NASA’s DART Mission: What Should You Know About the Most Ambitious Space Mission

Source: NASA

Soon, a far-off asteroid will be intentionally hit by the NASA Double Asteroid Redirection Test (DART). It sounds so ambitious that even our wildest SF dreams can’t beat that!

This space mission marks humanity’s first effort to purposefully crash a spacecraft into an asteroid in order to alter its trajectory. According to NASA, the target asteroid, Dimorphos, is not a danger to Earth, making it the ‘perfect testing ground.’ That’s also necessary to determine whether the asteroid deflection technique would be an effective way to defend the planet in the event that an asteroid on a collision course with it were to be discovered.

Here is what you need to know.

DART Mission: What to Expect?

It will be the first time in human history that a spacecraft would purposefully collide with an asteroid in order to alter its trajectory. And it’s going to happen today (Monday, September 26).

Dimorphos travels around Didymos, a bigger asteroid, once every 11 hours, 55 minutes. According to NASA, the intended asteroid poses no risk to Earth, making it the ideal testing site.

Mission insights

Telescopes and cameras will capture the DART spacecraft colliding with the 2.500-foot asteroid at 14.000 miles/ h. Still, it may take days or even weeks to determine whether the collision altered the asteroid’s orbit. That should also be cut down by around 10 minutes by the kinetic crash into Dimorphos, which is over 7 million km away from Earth. Quite fascinating, isn’t it?!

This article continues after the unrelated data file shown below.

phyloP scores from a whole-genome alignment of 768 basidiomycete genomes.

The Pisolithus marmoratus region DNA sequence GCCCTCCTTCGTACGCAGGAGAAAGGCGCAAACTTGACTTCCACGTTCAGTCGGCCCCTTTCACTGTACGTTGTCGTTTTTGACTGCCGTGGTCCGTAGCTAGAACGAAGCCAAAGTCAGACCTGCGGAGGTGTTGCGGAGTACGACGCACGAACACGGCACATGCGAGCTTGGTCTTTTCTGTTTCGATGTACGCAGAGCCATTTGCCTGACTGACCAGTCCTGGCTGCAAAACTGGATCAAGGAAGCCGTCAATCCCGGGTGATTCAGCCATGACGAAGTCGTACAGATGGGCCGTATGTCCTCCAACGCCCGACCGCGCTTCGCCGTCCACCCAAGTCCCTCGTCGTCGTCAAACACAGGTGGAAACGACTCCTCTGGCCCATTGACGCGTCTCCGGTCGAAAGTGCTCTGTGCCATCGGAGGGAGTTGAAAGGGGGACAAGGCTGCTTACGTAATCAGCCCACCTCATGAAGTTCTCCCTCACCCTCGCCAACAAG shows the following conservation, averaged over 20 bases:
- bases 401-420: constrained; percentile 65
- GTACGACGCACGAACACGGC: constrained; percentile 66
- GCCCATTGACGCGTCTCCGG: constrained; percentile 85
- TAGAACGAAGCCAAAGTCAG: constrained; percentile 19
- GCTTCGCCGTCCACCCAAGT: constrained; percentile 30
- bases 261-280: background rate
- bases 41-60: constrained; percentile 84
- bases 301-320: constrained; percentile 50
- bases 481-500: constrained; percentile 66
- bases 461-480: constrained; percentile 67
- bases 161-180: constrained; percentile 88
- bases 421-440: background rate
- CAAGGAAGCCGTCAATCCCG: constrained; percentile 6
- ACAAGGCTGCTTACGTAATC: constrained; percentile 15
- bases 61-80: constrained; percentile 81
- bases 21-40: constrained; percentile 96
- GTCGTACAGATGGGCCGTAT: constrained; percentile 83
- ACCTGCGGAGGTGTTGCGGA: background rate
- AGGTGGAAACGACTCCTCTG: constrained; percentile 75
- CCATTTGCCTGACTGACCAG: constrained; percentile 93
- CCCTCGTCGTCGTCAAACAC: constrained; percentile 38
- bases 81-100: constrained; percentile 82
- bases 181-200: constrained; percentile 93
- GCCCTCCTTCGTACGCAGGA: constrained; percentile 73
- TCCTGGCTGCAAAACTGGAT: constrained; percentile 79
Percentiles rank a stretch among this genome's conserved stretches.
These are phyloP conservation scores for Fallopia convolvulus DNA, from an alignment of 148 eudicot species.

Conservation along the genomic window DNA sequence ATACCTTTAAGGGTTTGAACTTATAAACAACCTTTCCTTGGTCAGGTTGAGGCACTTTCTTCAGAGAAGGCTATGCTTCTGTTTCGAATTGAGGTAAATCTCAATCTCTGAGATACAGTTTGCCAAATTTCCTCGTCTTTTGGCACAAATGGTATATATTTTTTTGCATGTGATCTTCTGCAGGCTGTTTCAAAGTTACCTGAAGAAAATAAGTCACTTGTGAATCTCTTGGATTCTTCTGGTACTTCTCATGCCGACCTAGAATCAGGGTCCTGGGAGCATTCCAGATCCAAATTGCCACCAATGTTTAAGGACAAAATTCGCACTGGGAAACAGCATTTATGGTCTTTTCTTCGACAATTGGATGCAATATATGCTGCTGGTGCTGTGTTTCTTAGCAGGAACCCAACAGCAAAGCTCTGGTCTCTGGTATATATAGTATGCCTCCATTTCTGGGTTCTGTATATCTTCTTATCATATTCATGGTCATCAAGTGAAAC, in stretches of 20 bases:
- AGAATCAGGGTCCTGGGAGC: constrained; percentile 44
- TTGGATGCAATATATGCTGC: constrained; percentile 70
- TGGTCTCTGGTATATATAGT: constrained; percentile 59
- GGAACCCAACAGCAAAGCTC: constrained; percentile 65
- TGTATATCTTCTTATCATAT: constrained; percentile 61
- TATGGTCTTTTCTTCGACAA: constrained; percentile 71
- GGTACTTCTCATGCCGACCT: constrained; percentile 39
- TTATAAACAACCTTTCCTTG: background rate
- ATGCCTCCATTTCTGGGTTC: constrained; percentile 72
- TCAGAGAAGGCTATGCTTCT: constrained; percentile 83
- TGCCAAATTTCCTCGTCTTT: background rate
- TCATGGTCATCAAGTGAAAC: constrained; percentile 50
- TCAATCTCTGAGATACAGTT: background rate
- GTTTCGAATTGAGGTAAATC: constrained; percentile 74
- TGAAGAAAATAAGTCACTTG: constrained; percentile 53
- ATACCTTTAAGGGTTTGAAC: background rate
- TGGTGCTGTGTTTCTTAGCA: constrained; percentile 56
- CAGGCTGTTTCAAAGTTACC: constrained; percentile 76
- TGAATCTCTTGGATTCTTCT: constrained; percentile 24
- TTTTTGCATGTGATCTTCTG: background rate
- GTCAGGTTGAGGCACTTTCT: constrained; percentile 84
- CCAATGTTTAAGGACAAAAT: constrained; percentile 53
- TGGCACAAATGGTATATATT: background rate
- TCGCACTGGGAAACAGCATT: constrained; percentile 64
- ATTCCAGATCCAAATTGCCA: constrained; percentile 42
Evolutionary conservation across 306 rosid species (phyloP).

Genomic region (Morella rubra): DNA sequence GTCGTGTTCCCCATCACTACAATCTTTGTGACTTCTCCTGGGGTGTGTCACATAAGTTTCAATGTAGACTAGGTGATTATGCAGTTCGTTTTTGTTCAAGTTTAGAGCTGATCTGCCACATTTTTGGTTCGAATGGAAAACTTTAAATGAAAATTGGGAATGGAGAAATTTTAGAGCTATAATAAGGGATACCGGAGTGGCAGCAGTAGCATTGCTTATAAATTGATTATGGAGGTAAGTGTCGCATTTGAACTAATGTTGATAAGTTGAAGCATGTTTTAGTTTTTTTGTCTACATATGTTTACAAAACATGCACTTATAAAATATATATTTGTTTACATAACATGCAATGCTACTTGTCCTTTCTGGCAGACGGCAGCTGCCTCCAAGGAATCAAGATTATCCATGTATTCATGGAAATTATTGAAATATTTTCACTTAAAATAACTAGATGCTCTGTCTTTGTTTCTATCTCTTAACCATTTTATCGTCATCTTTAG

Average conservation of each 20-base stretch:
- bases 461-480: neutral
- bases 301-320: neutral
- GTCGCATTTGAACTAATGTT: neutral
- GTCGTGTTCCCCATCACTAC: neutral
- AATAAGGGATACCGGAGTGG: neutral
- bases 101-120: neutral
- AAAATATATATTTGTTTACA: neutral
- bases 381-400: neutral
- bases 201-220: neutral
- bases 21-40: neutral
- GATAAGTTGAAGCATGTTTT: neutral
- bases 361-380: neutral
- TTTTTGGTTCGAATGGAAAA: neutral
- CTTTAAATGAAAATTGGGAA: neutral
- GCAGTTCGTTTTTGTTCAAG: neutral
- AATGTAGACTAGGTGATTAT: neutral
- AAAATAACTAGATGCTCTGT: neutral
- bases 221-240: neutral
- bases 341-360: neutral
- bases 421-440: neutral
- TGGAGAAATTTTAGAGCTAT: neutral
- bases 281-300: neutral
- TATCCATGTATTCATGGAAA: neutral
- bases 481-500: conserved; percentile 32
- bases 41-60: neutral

The DRACO (Didymos Reconnaissance and Asteroid Camera for Optical) navigation imager is the only instrument used by DART. The device helps the spacecraft’s SMART (Small-body Maneuvering Autonomous Real-Time Navigation) Nav autonomous guidance system direct it to impact.

Moreover, due to the spacecraft’s navigation system’s ability to discern between the two asteroids and focus on the smaller one, NASA is sure that DART won’t unintentionally collide with the bigger Didymos.

The spacecraft’s journey is over unless DART misses, which has a less than 10 % chance. If something goes wrong, it will have another chance to interact with the asteroids in a few years.

Georgia Nica
Writing was, and still is my first passion. I love all that cool stuff about science and technology. I'll try my best to bring you the latest news every day.